When parents and educators launched the “self-esteem” movement in the 1980s, lavishly praising kids and handing out trophies to all, they expected everyone would try harder. But the opposite was true. Coddled kids became softer, slower and less likely to persevere.
Psychologists are now focusing on grit as the key ingredient for happiness and success.
Grit is defined as passion and perseverance in pursuit of long-term goals. Grit determines who survives at West Point, who finals at the National Spelling Bee, and who is tough enough not to be a quitter. “More than anything, it predicts who gets to the finish line of hard goals in life,” Miller says, adding that being talented is of little value unless you pair it with hard work and passion.
Research shows grit is usually unrelated or inversely related to talent. But if you fear your kids are light on grit, don’t worry. We can cultivate traits of gritty people – and model them for our kids. Grit is contagious.
Cultivating grit requires finding a passion — something that lights you up. Miller proposes three steps for getting grit:
- When you face a tough challenge, don’t tell yourself the job is too hard or that you can’t do it. Ask yourself, why not me?
- When things get hard and you want to quit, mentally change the channel. Find perseverance by focusing on a spiritual phrase, personal mantra or image that spurs you on.
- Build a team around you. Connect positively with people every day to help you reach tough long-term goals.
- Parents also should praise effort over outcome and coax their kids to push through pain and failure, which will help develop self-respect.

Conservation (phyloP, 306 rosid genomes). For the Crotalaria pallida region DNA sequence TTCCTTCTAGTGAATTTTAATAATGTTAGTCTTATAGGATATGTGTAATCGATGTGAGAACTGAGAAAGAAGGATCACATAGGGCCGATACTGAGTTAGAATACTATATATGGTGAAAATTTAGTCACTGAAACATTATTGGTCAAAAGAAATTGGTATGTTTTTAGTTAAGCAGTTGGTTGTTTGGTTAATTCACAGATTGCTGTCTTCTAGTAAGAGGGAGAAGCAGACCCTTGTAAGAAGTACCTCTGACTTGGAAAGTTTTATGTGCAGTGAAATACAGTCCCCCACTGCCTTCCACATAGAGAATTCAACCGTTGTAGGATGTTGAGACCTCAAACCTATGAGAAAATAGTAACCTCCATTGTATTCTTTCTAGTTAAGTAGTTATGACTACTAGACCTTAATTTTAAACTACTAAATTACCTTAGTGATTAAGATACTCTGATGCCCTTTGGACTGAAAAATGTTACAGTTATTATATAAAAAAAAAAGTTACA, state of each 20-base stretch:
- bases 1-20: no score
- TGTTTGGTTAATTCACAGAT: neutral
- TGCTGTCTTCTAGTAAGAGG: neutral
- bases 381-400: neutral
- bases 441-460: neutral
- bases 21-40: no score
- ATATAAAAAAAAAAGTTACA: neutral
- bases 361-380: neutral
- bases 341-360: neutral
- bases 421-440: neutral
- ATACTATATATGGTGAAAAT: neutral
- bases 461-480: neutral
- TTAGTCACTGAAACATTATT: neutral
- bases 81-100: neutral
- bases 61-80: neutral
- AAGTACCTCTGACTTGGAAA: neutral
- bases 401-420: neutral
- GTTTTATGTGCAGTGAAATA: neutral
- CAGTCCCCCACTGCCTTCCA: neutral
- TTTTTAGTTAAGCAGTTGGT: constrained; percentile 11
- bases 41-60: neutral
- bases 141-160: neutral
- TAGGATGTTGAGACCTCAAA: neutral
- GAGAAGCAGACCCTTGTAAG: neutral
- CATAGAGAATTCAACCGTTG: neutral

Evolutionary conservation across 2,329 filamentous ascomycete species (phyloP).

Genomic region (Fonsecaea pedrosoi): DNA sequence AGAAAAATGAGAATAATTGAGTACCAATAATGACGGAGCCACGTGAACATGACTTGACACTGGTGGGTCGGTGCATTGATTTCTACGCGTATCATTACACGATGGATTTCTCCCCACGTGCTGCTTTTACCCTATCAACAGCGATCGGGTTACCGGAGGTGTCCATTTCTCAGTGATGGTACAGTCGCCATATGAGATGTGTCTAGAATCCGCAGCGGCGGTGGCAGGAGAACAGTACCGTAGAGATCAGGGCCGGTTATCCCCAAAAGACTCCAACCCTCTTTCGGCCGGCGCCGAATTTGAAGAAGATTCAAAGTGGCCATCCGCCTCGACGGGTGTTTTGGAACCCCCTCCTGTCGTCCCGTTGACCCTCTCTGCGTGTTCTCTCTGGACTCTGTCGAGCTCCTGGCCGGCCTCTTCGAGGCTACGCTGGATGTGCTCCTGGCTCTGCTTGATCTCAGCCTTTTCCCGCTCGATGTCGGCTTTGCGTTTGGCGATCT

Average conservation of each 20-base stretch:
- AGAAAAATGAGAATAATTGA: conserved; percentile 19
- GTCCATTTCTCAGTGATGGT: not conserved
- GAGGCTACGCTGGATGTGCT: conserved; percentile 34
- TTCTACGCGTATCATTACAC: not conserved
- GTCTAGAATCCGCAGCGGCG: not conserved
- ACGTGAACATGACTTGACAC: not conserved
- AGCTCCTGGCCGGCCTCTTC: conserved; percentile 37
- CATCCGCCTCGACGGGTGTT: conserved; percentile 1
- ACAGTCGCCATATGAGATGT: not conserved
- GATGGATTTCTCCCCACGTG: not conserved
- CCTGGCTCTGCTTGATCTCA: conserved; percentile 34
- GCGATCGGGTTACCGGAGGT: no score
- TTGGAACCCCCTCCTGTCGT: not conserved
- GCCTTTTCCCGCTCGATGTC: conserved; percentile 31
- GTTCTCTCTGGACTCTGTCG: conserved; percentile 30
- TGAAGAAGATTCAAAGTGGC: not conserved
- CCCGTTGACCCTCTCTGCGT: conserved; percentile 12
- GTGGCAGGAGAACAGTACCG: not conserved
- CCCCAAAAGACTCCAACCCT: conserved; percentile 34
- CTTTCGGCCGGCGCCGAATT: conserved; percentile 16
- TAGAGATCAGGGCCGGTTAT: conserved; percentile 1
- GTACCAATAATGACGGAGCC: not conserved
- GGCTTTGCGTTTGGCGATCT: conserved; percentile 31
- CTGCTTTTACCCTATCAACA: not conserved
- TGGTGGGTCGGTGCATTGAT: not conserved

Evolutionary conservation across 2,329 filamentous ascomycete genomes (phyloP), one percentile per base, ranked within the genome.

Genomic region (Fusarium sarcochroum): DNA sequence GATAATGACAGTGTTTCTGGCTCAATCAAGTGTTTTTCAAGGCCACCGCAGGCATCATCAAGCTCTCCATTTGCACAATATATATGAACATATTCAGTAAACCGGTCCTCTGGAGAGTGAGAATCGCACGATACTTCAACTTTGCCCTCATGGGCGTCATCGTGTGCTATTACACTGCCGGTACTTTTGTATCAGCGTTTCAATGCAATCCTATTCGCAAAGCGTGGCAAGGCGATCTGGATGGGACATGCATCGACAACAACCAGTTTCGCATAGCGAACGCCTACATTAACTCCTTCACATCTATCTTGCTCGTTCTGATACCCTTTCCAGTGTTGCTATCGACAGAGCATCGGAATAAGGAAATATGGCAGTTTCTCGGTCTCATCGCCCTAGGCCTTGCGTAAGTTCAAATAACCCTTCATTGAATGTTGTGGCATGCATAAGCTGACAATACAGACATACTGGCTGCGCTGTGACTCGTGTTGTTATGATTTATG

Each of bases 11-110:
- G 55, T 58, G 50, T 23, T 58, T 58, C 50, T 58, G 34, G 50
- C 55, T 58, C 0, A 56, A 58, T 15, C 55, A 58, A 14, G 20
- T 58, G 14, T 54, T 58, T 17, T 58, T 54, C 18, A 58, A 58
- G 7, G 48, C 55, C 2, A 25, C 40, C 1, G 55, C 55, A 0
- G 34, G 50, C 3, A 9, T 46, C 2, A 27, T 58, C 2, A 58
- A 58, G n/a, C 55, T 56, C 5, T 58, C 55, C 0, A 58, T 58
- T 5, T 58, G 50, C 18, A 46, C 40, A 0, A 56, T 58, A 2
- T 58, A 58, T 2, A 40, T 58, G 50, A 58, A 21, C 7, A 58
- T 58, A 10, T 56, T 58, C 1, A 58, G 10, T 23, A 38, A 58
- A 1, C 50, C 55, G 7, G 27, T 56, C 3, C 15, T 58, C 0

- While it’s tough to let your kids fail, failure is key in building grit and grit is often the key to success – you have to fall down to get back up.
That hasn’t always been the case. In the 1980s, when we “dumbed down” neighborhood parks so kids could fall into a pillow of wood chips – that spawned a generation of softer kids. Creeping grade inflation in high schools and teachers allowing students to retake bombed tests also eroded the ability of kids to develop grit.
But participation in competitive sports and developing the discipline required to excel in the arts makes kids grittier.
Miller urges parents to step outside their comfort zone, because she says playing it safe doesn’t net much except anxiety and an inability to take risks. Encourage your kids to stick around people who aren’t quitters. “Take more risks that expose you to novelty and keep you curious and alive,” Miller says.
In a recent Ted Talk on grit, Angela Lee Duckworth, a University of Pennsylvania psychologist, says the most significant predictor of success in kids isn’t social intelligence, good looks, physical health or IQ. “It’s about having stamina, sticking with your future – day in, day out, not just for the week, not just for the month, but for years – and working really hard to make that future a reality.”
In other words, it’s about being the tortoise, instead of the hare that sprints ahead but stops midway to take a nap, thereby losing the race. Grit is “living life like it’s a marathon, not a sprint,” Duckworth says.
Duckworth says the best way to build grit in kids is “growth mindset,” an idea developed by Carol Dweck, a Stanford University psychologist. Growth mindset is the belief that the ability to learn can change with effort. When kids understand the brain grows in response to challenge, they’re more likely to persevere when they fail. They cultivate grit when they know the qualities they need for success can be developed through dedication and effort.
To develop a gritty teen, we need to praise kids not for being smart or showing up, but for their hard effort. We need to infuse optimism and humor into their lives. We need to train them to hang in there. We need to show them how to plug along toward long-term goals even when they trip and fall.
“Kids with grit are finishers in life,” Miller says. “At the first sign of discomfort they don’t run away and quit, they continue to show up and have the satisfaction of knowing that they gave their best whether there’s a trophy waiting for them or not.”
Judy Holland spent more than two decades in journalism before launching and becoming editor-in-chief of the new ParentInsider.com, an e-magazine for parents of teens. She lives in Washington with her husband and three teens.
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